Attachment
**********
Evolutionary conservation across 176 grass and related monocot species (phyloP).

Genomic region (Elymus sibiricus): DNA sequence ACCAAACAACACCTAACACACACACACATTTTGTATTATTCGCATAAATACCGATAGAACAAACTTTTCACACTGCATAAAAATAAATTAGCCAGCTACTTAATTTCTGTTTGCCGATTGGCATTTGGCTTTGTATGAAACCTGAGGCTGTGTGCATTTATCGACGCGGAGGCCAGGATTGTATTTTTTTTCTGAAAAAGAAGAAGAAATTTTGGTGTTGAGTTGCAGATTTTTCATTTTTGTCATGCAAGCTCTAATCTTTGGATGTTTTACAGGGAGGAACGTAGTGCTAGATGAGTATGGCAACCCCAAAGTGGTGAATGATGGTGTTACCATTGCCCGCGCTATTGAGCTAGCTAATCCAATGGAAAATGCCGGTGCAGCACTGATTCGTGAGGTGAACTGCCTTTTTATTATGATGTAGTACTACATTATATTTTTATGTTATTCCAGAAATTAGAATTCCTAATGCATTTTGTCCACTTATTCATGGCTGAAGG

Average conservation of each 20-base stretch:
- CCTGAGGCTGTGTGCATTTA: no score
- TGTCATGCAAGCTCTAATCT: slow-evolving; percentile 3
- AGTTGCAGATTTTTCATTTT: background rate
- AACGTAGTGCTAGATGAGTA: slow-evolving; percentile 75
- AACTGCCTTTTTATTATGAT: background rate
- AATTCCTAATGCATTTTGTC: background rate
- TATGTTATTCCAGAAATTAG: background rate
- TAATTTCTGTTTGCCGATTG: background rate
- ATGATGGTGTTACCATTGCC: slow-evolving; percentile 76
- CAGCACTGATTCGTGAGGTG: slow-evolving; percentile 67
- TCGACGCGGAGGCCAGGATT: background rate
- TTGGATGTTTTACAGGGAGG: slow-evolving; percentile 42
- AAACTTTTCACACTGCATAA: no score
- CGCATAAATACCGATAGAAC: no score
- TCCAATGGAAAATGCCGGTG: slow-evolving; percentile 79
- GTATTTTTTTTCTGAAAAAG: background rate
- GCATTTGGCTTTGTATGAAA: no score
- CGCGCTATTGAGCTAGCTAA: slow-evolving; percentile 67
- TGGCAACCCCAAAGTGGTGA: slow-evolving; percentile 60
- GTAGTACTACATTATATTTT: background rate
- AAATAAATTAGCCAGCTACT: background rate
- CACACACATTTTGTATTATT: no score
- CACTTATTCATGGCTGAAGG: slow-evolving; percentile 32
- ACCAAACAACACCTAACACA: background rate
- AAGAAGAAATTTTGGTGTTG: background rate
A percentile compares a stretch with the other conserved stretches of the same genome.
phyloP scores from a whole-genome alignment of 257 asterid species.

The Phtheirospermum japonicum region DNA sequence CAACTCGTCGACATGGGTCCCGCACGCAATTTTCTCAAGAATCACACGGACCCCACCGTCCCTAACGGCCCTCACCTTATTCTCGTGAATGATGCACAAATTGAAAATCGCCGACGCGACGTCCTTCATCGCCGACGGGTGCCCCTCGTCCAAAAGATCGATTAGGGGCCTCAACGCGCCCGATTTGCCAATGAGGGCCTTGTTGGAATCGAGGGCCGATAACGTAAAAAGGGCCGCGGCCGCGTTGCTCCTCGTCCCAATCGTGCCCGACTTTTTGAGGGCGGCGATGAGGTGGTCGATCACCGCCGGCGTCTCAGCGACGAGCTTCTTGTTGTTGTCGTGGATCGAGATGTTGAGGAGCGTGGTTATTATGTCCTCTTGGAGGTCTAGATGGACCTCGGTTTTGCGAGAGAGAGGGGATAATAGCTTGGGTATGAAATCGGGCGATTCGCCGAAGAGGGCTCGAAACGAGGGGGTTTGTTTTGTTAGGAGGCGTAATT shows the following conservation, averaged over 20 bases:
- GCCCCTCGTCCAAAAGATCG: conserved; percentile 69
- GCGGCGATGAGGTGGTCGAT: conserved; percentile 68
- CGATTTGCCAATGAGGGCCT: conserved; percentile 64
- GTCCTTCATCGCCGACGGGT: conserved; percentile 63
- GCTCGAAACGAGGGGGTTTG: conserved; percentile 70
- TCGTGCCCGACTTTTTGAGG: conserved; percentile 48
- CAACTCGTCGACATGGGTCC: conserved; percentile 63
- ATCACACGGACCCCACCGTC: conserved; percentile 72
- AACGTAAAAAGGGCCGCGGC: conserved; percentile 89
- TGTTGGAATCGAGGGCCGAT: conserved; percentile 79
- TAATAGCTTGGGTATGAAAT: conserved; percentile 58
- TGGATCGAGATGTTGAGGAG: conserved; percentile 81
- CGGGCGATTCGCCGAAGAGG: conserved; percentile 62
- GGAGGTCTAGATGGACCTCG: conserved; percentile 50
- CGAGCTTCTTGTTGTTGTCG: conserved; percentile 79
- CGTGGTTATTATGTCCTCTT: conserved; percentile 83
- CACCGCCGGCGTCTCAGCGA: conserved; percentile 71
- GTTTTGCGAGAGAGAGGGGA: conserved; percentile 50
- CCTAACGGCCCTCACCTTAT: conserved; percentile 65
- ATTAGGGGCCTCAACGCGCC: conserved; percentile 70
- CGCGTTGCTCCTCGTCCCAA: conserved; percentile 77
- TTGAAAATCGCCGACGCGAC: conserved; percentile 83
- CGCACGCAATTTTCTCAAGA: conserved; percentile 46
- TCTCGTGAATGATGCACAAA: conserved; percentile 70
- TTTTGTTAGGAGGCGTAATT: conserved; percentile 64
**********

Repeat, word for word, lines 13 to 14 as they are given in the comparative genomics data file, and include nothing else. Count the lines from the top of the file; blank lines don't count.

- CAGCACTGATTCGTGAGGTG: slow-evolving; percentile 67
- TCGACGCGGAGGCCAGGATT: background rate